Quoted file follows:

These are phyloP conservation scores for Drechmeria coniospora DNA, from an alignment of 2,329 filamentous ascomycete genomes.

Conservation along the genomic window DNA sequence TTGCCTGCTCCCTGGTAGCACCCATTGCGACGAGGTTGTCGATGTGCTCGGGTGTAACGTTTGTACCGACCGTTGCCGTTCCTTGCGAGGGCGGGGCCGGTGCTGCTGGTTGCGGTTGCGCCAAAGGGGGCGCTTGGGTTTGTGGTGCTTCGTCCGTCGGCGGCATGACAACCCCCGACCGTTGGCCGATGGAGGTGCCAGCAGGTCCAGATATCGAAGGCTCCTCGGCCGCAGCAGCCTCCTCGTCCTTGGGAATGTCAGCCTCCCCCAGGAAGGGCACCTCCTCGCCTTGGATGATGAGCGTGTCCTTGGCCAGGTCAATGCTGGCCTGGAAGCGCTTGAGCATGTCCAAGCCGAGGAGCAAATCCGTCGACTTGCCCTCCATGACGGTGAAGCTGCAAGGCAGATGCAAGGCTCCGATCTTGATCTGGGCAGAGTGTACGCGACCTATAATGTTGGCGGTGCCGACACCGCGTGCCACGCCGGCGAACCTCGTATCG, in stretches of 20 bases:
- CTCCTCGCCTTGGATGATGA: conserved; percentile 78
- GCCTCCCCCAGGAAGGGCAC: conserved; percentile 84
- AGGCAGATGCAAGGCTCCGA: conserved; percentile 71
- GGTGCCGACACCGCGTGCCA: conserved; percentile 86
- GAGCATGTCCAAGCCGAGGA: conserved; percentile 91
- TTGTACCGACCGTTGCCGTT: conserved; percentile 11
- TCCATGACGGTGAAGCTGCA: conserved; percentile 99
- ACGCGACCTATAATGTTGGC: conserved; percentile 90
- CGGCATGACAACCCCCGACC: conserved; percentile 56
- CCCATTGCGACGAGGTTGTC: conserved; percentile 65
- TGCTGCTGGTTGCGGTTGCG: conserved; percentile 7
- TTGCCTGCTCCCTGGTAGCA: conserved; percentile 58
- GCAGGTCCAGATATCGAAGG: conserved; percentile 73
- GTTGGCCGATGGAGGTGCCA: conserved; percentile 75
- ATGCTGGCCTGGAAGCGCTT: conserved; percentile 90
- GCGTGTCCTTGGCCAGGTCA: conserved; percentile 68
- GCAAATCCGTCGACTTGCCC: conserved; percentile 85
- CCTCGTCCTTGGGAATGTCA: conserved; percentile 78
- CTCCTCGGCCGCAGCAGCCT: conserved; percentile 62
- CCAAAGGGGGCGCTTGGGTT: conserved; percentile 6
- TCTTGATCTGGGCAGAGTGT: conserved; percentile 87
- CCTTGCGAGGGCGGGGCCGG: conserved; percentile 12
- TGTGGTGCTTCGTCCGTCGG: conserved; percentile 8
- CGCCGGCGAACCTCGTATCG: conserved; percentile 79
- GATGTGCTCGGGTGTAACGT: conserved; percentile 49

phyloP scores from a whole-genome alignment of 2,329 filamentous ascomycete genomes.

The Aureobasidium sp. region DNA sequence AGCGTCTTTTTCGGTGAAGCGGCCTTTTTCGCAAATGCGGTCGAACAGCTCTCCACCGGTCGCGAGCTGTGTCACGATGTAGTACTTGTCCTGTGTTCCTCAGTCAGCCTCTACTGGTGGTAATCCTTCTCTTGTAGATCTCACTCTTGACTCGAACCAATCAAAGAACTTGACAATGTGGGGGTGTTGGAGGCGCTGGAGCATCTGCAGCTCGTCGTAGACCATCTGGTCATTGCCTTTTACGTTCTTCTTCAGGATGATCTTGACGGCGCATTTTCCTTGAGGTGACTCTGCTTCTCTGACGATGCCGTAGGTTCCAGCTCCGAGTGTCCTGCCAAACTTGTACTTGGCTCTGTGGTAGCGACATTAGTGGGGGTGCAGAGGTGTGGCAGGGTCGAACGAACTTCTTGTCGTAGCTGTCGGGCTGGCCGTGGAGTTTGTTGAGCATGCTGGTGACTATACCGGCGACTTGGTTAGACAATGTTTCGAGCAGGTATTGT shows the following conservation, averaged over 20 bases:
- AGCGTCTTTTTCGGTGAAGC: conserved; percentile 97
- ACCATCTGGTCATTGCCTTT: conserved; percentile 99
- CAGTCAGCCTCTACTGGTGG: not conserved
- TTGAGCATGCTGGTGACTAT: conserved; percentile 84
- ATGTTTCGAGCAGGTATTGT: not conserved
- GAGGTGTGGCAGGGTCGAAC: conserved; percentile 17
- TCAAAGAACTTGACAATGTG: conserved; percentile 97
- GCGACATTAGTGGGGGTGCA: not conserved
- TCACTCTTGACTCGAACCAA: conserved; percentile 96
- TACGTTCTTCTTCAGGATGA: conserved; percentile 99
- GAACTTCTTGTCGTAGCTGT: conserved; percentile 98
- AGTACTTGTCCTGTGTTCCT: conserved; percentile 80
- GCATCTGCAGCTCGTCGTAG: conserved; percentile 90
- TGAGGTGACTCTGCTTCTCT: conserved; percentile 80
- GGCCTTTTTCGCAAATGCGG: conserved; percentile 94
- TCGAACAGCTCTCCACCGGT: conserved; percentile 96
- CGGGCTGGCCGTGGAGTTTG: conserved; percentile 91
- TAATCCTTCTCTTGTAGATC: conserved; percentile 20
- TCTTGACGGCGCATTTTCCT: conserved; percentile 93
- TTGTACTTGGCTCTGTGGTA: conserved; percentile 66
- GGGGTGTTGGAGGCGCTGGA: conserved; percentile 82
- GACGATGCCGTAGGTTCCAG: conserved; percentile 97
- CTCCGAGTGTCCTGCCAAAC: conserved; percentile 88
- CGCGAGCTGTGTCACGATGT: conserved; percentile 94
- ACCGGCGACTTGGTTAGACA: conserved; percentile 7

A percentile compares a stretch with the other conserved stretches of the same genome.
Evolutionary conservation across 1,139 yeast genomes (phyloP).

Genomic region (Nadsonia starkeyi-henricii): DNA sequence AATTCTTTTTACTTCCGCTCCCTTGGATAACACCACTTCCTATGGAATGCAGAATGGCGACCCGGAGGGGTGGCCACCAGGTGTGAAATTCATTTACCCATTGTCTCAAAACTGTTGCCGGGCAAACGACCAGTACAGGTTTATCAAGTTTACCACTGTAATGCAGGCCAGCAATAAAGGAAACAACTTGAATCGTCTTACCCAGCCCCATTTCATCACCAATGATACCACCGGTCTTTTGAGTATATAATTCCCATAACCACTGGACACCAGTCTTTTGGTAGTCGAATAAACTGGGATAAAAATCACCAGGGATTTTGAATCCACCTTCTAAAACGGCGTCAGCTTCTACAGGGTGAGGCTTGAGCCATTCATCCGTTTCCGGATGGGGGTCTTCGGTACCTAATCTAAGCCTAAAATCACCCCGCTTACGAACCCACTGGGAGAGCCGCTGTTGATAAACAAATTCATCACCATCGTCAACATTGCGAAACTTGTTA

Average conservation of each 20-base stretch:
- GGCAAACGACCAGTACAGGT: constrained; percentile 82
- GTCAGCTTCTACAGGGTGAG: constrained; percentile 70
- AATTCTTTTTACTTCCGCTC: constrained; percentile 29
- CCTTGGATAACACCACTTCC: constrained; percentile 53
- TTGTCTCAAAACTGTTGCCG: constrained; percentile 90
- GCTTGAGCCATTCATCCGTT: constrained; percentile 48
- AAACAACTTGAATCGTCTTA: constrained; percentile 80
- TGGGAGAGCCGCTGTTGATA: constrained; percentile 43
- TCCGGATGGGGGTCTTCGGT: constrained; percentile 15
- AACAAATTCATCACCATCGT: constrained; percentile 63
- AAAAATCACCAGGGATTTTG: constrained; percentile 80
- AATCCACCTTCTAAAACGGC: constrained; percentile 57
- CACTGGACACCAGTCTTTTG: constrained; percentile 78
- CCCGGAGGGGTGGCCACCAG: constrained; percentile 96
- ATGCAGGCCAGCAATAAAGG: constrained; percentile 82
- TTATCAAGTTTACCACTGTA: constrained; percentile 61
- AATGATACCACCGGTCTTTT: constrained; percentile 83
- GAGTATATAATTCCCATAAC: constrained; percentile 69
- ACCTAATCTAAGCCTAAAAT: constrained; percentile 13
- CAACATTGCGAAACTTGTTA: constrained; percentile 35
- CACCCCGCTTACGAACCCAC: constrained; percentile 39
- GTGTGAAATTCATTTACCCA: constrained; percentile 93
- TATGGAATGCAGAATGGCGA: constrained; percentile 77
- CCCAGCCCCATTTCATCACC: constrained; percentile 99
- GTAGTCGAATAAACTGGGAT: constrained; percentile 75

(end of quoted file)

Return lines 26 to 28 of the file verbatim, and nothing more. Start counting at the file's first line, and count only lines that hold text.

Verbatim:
- CGCCGGCGAACCTCGTATCG: conserved; percentile 79
- GATGTGCTCGGGTGTAACGT: conserved; percentile 49

phyloP scores from a whole-genome alignment of 2,329 filamentous ascomycete genomes.